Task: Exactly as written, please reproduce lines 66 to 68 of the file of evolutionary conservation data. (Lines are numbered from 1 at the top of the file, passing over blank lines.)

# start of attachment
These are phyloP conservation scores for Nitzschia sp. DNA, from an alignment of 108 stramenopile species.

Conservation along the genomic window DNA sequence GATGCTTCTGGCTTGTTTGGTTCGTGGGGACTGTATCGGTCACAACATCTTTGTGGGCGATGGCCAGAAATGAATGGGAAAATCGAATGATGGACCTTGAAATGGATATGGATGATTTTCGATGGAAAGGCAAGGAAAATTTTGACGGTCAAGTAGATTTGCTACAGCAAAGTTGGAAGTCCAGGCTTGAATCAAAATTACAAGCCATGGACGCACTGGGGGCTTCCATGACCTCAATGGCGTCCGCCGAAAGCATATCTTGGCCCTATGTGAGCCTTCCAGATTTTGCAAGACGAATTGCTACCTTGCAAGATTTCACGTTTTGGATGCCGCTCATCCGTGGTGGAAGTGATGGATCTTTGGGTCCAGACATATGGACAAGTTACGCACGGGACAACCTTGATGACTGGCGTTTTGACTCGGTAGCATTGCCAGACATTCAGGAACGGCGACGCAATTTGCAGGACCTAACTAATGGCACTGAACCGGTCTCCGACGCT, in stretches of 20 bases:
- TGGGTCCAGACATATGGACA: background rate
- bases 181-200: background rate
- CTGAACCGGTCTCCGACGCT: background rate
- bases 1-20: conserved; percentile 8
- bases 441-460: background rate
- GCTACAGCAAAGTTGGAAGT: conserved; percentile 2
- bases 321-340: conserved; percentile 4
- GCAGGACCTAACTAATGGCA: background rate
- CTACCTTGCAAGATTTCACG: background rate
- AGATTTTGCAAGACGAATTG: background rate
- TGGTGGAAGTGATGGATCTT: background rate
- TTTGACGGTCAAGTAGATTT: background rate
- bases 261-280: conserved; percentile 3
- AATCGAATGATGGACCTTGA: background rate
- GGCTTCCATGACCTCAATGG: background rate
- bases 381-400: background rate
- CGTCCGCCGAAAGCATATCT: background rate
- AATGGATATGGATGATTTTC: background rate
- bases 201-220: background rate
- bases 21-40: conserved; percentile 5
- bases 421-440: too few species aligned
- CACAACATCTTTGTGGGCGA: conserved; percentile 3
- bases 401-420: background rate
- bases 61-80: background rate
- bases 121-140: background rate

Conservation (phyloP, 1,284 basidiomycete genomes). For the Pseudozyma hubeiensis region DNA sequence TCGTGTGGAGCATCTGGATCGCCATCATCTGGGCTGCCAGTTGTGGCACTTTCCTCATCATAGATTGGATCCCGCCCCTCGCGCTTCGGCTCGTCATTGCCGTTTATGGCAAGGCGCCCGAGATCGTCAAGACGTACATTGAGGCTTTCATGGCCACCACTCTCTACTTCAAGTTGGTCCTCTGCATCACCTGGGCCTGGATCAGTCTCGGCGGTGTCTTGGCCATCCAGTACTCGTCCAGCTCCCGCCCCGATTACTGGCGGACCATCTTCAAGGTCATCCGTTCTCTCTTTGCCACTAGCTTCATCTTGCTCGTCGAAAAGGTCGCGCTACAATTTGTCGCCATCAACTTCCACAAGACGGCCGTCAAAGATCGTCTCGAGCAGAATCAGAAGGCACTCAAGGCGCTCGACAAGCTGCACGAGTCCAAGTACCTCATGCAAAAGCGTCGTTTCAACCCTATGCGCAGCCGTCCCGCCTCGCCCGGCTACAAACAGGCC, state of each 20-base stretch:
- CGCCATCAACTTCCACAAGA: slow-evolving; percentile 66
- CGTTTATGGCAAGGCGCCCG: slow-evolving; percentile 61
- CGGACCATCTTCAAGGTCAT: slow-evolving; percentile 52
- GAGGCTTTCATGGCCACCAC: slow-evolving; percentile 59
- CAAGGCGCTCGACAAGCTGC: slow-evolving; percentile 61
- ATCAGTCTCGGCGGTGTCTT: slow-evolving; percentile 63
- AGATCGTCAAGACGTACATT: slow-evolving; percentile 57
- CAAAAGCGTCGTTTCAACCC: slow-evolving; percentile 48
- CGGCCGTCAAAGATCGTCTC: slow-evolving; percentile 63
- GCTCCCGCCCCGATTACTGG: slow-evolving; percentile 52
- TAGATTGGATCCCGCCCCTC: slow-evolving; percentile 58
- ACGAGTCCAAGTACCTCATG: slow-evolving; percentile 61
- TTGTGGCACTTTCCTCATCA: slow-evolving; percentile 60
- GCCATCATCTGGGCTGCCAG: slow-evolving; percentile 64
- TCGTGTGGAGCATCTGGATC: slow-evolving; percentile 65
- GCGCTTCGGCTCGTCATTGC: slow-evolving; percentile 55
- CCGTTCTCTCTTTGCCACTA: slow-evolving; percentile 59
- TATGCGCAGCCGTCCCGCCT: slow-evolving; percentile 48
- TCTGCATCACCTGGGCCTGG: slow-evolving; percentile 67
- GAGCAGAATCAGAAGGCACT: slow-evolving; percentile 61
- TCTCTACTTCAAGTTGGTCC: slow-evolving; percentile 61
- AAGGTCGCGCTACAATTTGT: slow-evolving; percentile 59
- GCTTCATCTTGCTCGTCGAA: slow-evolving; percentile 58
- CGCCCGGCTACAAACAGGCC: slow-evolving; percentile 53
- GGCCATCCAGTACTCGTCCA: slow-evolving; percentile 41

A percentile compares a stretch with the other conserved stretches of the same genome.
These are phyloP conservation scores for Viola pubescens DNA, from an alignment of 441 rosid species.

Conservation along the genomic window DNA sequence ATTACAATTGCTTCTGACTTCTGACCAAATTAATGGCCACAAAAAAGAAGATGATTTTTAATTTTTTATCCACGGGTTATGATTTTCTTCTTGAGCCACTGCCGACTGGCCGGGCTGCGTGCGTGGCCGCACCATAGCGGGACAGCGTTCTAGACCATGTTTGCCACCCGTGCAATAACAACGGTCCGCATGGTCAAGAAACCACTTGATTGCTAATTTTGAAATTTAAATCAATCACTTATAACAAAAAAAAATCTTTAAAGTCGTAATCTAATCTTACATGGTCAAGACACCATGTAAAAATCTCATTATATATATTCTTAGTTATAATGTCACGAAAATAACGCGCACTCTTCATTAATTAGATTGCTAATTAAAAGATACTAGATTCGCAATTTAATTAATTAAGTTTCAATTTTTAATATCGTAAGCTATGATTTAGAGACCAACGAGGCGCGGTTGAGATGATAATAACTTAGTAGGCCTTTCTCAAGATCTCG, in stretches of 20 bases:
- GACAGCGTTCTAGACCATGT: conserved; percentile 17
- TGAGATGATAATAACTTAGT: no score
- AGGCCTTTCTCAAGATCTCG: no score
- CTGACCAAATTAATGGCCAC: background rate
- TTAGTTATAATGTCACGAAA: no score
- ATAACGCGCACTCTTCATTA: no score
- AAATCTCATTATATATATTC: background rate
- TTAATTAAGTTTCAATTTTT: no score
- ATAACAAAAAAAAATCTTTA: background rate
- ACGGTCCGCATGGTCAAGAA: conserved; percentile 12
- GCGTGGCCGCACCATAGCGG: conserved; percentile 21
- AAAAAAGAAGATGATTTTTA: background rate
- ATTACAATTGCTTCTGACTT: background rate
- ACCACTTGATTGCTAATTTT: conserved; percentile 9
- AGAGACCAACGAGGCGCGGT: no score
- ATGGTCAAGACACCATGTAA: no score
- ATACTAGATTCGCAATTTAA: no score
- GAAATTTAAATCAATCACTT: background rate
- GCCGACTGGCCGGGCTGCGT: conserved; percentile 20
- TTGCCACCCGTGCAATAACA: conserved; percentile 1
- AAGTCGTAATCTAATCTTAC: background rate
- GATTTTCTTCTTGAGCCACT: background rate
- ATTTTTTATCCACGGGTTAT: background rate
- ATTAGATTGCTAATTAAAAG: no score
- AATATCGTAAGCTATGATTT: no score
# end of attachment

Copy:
- ACGGTCCGCATGGTCAAGAA: conserved; percentile 12
- GCGTGGCCGCACCATAGCGG: conserved; percentile 21
- AAAAAAGAAGATGATTTTTA: background rate